United States

Wisconsin: Membership to Online Legal Practice Support Services is Taxable Bundled Transaction

Feb 12, 2018
From KPMG TaxWatch

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Recently, the Wisconsin Department of Revenue issued a private letter ruling addressing whether subscription fees paid for access to a number of online legal tools were subject to Wisconsin sales and use tax. The taxpayer at issue sold subscriptions for online legal support services to members, who paid a single, non-itemized fee for the subscription. The subscription included access to three distinct products: education resources, document drafting tools, and an interactive community.

At the outset, the Department determined that the sale of the membership was the sale of a bundled transaction that included both taxable and nontaxable products. For example, the “education resources” included both nontaxable live in-person and live online conferences and classes, as well as access to taxable specified digital products, such as recorded video courses. The document drafting tool included access to a nontaxable software as a service platform, which members could use to download completed legal documents. Although downloaded legal documents and access to the SaaS platform were not taxable, the document drafting tool also provided members the option to download and install a ribbon in their word processors. This ribbon, which was necessary to ensure that documents downloaded and printed properly, was taxable pre-written computer software. Finally, the Department addressed the interactive community service that was provided with the membership and that allowed members to communicate with each other and share documents and materials. In the Department’s view, these services were taxable telecommunication services, or taxable telecommunications messaging services because the community’s interfacing allowed communications and/or messages to be electronically transmitted, conveyed, or routed to other members within the group.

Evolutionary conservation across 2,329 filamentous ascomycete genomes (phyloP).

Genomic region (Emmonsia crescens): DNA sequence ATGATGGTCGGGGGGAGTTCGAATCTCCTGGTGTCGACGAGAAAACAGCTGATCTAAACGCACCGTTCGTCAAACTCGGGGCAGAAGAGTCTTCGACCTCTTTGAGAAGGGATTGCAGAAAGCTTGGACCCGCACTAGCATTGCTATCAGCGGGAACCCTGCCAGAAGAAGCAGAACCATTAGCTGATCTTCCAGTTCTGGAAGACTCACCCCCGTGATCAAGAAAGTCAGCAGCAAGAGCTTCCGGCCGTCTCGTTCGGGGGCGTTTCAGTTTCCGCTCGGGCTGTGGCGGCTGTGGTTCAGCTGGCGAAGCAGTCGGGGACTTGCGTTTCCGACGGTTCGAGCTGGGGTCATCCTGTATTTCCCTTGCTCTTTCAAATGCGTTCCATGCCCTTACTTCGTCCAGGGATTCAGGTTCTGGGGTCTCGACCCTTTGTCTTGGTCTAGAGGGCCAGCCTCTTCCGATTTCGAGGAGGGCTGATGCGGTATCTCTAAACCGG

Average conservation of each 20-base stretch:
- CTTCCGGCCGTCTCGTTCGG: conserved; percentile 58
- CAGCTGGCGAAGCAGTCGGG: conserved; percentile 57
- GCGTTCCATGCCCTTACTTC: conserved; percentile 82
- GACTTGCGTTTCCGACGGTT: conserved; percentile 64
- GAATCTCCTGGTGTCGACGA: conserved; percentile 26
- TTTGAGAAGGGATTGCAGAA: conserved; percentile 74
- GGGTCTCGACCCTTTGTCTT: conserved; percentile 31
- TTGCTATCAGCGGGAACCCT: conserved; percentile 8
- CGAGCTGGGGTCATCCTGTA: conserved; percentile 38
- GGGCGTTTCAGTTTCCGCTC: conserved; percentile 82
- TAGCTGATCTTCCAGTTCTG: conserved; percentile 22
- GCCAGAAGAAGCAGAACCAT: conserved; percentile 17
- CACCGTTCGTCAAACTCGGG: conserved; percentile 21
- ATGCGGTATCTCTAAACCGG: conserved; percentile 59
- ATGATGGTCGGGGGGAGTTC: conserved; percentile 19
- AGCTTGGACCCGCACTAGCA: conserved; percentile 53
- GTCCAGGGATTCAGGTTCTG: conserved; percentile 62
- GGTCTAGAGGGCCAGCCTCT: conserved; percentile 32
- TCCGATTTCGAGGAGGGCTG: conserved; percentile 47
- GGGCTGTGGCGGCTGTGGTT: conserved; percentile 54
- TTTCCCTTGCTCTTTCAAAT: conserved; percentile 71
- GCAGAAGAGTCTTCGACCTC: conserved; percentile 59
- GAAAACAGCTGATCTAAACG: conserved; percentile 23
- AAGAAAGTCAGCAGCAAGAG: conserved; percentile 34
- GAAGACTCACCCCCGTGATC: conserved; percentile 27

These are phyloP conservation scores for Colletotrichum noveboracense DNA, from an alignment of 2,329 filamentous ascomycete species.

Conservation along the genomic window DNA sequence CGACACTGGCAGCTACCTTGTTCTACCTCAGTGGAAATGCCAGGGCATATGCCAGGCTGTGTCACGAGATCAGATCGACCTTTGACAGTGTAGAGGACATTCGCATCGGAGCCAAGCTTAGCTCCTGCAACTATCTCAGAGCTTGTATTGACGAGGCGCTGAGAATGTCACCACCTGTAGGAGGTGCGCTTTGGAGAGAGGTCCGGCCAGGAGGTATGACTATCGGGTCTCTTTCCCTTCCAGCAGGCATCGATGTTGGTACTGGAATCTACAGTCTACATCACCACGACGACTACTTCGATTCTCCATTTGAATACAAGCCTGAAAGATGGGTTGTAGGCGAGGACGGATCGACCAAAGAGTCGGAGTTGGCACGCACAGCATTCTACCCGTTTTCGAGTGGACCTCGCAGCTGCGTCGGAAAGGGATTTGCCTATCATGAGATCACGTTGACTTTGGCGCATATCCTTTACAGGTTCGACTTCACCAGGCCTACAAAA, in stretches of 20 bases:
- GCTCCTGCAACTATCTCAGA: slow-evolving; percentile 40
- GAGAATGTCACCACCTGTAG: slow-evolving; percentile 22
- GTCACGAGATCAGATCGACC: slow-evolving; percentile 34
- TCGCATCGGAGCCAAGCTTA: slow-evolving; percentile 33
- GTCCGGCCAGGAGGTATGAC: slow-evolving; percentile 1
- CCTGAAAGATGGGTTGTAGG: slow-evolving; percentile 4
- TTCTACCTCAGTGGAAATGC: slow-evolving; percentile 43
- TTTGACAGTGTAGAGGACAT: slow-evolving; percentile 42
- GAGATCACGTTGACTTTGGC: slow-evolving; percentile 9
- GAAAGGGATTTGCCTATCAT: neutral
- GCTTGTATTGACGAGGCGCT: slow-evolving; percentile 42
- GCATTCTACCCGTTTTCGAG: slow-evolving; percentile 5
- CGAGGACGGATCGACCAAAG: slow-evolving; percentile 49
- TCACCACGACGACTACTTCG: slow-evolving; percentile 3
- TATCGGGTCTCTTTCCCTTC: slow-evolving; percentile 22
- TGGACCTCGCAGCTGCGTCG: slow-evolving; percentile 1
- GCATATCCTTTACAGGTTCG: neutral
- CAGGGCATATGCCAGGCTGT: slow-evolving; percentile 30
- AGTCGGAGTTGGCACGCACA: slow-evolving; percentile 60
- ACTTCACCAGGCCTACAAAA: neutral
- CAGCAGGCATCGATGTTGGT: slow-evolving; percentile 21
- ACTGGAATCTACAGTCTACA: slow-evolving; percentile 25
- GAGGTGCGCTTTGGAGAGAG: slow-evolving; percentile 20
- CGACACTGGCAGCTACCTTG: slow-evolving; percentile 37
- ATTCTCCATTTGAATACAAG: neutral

Under Wisconsin law, the entire sales price of a bundled transaction is subject to tax. However, if the taxpayer could identify “by reasonable and verifiable standards from its books and records” which portions of the subscription fee were attributable to non-taxable items, then sales and use tax would not be owed on those portions. For more information on this ruling, please contact Jill Nielsen at 312-665-2794.

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The following information is not intended to be "written advice concerning one or more federal tax matters" subject to the requirements of section 10.37(a)(2) of Treasury Department Circular 230.

The information contained herein is of a general nature and based on authorities that are subject to change. Applicability of the information to specific situations should be determined through consultation with your tax adviser.